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Open Access Dissertation
Doctor of Philosophy (PhD)
Year Degree Awarded
Agha Iqbal Ali
Management Sciences and Quantitative Methods | Operational Research | Operations and Supply Chain Management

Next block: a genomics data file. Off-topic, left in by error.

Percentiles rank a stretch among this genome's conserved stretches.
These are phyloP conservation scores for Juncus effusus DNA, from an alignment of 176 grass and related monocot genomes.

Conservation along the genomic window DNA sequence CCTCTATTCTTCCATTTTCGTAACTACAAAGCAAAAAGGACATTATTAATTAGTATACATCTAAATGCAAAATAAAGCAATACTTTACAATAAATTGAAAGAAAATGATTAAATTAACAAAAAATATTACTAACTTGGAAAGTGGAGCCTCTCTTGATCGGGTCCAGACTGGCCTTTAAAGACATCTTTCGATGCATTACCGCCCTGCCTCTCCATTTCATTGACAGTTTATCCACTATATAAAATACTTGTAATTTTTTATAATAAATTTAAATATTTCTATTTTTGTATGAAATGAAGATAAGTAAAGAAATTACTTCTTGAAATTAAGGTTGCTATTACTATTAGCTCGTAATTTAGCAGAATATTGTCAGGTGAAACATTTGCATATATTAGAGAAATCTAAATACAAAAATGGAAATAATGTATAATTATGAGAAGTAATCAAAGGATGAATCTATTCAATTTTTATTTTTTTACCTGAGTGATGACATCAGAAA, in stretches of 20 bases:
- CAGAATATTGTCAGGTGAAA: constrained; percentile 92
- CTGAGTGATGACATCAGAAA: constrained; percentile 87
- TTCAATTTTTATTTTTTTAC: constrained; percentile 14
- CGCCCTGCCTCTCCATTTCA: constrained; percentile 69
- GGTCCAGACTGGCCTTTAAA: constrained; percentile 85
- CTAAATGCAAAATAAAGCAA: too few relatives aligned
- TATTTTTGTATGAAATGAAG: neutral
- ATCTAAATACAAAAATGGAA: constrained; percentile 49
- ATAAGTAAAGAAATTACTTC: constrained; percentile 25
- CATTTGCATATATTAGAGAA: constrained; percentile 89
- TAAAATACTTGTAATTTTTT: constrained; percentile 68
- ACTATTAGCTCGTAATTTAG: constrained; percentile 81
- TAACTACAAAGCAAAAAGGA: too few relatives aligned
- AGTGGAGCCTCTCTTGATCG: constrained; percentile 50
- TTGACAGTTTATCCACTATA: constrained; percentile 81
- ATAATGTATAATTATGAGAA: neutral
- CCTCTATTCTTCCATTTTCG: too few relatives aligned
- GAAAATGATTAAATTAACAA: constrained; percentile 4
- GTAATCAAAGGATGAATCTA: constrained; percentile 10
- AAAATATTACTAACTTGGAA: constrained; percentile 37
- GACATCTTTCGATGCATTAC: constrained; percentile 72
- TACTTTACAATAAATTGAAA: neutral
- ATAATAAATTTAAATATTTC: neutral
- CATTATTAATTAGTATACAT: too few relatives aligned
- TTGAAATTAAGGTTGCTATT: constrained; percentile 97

This dissertation examines two salient issues that arise in the strategic planning of disaster management operations for providing relief to populations that are impacted by a disaster, such as an earthquake. The first issue is the alleviation of destitution faced by affected populations in the immediate aftermath of a disaster. The second is the establishment of an infrastructure for provision of relief, for a much longer period of time, until normalcy is restored. Central to the alleviation of destitution is the avoidance of critical shortages in meeting the demand for relief supplies. The literature on pro-active and strategic planning of relief operations primarily focuses on the minimization of unmet demand to address shortfalls in meeting required levels of relief. However, compromised handling capacity, which can be attributed to insufficient manpower, can deteriorate provision of supplies. The same is true for transport capacity of which there can be limited capability in the immediate aftermath of a disaster. Better planning and management of resource and supply allocations is made possible by quantifying the destitution faced by affected populations and revealing its relationship to delays in provision of relief. The second issue is that of on-going provision of relief, whether supplies, resources, or information. Key to such relief provision is the establishment of relief centers that are easily accessible by affected populations using the available transport network. Both issues are addressed using mathematical programming in the context of strategic planning of humanitarian logistics for a catastrophic earthquake in Istanbul, of which there is a high probability of occurrence over the first thirty years of the 21st Century.